Black History Month: Volunteers help Twin Cities Homeless Youth Feel like Royalty for a Day!

Black History Month: Volunteers help Twin Cities Homeless Youth Feel like Royalty for a Day!

 Makeup Artist Alekedia Jefferson, left, worked on Stella Luoma’s face during the Kings and Queens Day event at YouthLink

 

The event was held to commemorate Black History Month. With the help of volunteer stylists, barbers and makeup artists, young people struggling with homelessness were given the chance to look and feel good during Minneapolis nonprofit YouthLink’s third Kings and Queens Day, held in conjunction with Black History Month last Wednesday.

YouthLink Community Coordinator and Opportunity Navigator Thomas Collins said that 75% of the young people they serve are Black and brown, making it crucial to celebrate Black History Month. The drop-in center for homeless youth hosted a Malcom X brunch earlier this month and will showcase art during an event on Friday. Looking good can help uplift these young people, he said.

 

Junior Davis worked on Erick Brandon’s face during the Kings and Queens Day event at YouthLink

 

“Appearance plays a lot into people’s self esteem, their self worth. They don’t get too many chances to go to a barbershop or afford having their makeup did,” Collins said.

The young people getting pampered are also getting inspired, said Collins. They can see themselves in the stylists, barbers and makeup artists, all people of color. The young men got to experience the barbershop atmosphere that builds community for many Black men, said Collins.

“Everybody that’s here right now, they really care about these youth and they want to see these babies smile, because they don’t get to smile too often,” Collins said.

 

Photo by Star Tribune on February 24, 2021. May be a closeup of one or more people.
Dynasty Born Asia watched through a mirror as makeup artist Morayo Allibalogun worked
on her face during the Kings and Queens Day event at YouthLink
Photos: @lizrflores
Star Tribune: The New Survivors Memorial – Boom Island Park, Minneapolis

Star Tribune: The New Survivors Memorial – Boom Island Park, Minneapolis

The new Survivors Memorial, near downtown Minneapolis at Boom Island Park, is the nation’s first permanent monument to survivors of sexual violence. It’s a reminder that survivors surround us, like veterans of some forgotten war, writes columnist Jennifer Brooks.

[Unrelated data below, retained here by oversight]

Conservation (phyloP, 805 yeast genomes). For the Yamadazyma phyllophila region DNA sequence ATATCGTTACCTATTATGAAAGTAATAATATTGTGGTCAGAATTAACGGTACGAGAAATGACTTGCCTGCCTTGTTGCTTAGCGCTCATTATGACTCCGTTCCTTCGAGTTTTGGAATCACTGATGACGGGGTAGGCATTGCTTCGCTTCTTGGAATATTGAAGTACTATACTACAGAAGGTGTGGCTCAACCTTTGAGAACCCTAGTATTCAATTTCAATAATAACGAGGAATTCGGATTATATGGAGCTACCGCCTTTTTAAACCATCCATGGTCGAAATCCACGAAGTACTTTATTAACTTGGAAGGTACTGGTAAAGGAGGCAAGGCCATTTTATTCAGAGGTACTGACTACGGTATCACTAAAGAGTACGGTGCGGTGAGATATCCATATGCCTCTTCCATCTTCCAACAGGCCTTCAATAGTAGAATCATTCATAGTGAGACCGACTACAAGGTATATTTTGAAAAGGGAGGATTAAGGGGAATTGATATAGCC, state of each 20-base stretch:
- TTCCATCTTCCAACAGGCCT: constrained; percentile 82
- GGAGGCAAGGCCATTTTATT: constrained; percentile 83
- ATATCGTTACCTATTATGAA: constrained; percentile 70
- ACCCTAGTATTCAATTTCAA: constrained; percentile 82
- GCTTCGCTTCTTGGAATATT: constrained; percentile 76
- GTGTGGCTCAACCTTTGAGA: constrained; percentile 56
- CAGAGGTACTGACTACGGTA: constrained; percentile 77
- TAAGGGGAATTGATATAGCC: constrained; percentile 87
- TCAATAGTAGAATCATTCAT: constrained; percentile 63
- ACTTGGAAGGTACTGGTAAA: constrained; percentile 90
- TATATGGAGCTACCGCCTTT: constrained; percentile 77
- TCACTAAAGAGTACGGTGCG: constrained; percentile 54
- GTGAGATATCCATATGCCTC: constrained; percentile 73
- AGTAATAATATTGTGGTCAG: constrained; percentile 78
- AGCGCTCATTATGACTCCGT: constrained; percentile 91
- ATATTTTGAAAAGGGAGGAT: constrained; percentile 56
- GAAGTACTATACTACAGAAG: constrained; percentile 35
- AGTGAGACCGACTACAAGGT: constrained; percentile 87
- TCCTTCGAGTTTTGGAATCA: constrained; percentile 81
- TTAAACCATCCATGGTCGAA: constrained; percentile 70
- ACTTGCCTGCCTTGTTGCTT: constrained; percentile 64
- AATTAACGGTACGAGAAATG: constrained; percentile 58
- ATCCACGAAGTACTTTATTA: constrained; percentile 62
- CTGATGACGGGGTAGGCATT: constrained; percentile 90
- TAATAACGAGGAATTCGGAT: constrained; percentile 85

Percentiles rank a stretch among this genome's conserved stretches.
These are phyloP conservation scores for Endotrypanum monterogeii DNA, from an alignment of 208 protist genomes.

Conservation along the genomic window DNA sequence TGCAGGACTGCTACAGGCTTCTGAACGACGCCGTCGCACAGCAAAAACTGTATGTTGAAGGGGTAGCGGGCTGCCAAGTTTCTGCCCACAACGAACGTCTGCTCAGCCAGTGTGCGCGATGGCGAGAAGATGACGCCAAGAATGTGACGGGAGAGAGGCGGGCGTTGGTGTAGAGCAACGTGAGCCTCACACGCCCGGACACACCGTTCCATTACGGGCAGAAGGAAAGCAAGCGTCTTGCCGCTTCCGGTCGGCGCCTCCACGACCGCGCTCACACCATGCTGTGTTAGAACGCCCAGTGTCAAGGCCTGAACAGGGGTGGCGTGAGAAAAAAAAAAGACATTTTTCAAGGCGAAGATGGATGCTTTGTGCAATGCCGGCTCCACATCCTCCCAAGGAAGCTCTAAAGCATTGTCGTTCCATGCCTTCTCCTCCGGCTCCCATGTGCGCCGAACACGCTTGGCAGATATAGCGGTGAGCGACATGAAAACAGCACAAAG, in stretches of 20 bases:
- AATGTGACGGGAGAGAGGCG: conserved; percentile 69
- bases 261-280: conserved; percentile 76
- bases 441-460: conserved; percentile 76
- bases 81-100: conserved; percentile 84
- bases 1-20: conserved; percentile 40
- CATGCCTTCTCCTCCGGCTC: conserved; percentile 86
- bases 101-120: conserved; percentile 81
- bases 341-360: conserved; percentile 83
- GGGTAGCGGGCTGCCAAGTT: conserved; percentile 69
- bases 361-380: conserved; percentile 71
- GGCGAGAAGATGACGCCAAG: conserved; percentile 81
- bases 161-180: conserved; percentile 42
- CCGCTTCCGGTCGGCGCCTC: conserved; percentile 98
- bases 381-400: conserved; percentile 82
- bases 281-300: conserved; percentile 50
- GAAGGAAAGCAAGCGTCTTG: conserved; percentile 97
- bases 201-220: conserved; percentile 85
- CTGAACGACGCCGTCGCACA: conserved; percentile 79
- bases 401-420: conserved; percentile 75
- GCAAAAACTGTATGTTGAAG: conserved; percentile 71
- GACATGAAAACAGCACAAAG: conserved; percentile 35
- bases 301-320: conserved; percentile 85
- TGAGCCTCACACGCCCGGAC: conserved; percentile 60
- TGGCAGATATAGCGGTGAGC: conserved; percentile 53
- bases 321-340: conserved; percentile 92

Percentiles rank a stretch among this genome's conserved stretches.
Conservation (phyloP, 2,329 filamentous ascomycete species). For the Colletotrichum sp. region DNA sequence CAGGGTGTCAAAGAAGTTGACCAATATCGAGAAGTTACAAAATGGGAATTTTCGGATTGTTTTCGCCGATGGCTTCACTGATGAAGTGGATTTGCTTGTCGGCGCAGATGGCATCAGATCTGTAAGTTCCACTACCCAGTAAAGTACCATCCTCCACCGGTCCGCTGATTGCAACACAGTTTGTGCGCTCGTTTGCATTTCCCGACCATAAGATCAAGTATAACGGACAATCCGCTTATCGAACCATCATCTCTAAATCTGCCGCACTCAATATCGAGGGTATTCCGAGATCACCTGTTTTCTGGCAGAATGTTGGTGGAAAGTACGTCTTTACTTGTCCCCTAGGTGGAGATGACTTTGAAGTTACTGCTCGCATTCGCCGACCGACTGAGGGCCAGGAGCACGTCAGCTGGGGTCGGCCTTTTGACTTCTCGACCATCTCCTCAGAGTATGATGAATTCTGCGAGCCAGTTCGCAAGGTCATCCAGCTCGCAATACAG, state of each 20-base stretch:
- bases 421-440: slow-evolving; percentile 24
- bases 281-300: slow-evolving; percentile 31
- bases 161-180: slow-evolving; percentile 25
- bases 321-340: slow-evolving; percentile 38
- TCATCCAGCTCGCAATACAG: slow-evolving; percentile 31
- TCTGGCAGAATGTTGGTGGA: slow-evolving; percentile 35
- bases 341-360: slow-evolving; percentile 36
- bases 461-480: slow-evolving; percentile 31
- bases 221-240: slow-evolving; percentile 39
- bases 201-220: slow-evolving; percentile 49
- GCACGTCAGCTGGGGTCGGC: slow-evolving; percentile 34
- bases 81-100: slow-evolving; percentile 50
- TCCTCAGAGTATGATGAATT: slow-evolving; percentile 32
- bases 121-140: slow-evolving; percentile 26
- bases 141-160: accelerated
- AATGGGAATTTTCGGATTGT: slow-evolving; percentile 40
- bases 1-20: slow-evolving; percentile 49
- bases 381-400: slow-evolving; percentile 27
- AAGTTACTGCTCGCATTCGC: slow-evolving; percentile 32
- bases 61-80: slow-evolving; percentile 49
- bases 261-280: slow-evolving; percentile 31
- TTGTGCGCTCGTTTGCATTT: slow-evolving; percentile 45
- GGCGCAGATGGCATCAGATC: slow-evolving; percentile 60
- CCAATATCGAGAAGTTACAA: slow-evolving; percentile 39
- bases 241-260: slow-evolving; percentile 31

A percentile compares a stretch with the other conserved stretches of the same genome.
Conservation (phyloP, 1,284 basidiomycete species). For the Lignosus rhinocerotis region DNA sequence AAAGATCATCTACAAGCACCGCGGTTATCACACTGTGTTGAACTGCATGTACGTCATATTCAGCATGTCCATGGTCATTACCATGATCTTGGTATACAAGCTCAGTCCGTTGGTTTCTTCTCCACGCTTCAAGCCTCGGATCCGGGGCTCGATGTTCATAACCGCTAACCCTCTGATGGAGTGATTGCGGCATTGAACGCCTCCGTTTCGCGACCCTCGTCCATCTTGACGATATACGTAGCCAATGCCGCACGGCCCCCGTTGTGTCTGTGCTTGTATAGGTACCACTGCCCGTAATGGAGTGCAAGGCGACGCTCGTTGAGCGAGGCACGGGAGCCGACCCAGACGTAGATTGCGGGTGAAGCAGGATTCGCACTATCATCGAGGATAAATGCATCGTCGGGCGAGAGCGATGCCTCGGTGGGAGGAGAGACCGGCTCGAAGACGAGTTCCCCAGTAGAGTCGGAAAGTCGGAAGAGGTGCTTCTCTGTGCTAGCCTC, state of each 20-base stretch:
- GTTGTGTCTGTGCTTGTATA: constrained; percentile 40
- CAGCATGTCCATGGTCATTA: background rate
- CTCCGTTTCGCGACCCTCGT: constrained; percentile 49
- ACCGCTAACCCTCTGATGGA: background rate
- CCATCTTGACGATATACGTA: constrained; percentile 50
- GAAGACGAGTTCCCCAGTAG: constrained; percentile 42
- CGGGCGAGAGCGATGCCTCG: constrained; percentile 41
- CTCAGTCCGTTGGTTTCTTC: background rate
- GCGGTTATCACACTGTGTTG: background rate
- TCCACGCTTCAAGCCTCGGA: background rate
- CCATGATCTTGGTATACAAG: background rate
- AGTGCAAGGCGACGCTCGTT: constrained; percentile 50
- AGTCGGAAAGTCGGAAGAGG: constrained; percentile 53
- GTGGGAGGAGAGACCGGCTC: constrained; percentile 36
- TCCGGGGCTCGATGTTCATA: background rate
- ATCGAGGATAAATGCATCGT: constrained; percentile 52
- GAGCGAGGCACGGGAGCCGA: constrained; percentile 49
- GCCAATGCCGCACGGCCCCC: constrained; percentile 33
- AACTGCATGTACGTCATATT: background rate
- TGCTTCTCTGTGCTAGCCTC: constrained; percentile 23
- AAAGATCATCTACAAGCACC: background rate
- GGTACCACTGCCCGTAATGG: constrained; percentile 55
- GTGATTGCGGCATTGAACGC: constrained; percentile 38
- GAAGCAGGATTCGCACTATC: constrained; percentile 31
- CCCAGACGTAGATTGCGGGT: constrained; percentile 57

Every 73 seconds, someone in America is sexually assaulted, the Rape, Abuse & Incest National Network estimates. But no one built memorials to them — not until now.

“For far too long, the suffering of sexual violence victims and survivors has been forced into the shadows, swept under the rug,” said Sarah Super, survivor, speaking at the virtual dedication ceremony for the memorial she and thousands of others worked for years to fund and create. “This memorial brings our suffering into the light.”

The idea for a memorial came to Super in the first weeks after she was raped. As she spoke openly about the experience, she watched her story ripple out, touching other survivors, who reached back with stories of their own.

A series of panels, created by mosaic artist Lori Greene of @mosaiconastick, tell a story of survival. A shattered survivor curls up alone in a dark wood. Then a second figure arrives to hold her as she grieves. More and more figures approach, until the survivor stands on her own, surrounded and supported by her community.

The memorial stands in a sunny corner of the park, the city skyline at its back. Etched into it are words to remember, the next time a survivor shares their story. We believe you. We stand with you. You are not alone.

 

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The new Survivors Memorial, near downtown Minneapolis at Boom Island Park, is the nation’s first permanent monument to survivors of sexual violence. It’s a reminder that survivors surround us, like veterans of some forgotten war, writes columnist Jennifer Brooks. Every 73 seconds, someone in America is sexually assaulted, the Rape, Abuse & Incest National Network estimates. But no one built memorials to them — not until now. "For far too long, the suffering of sexual violence victims and survivors has been forced into the shadows, swept under the rug," said Sarah Super, survivor, speaking at the virtual dedication ceremony for the memorial she and thousands of others worked for years to fund and create. "This memorial brings our suffering into the light." The idea for a memorial came to Super in the first weeks after she was raped. As she spoke openly about the experience, she watched her story ripple out, touching other survivors, who reached back with stories of their own. A series of panels, created by mosaic artist Lori Greene of @mosaiconastick, tell a story of survival. A shattered survivor curls up alone in a dark wood. Then a second figure arrives to hold her as she grieves. More and more figures approach, until the survivor stands on her own, surrounded and supported by her community. The memorial stands in a sunny corner of the park, the city skyline at its back. Etched into it are words to remember, the next time a survivor shares their story. We believe you. We stand with you. You are not alone. Read more about the Survivors Memorial in the full story, linked in our bio. 📸: Photo by @lizrflores

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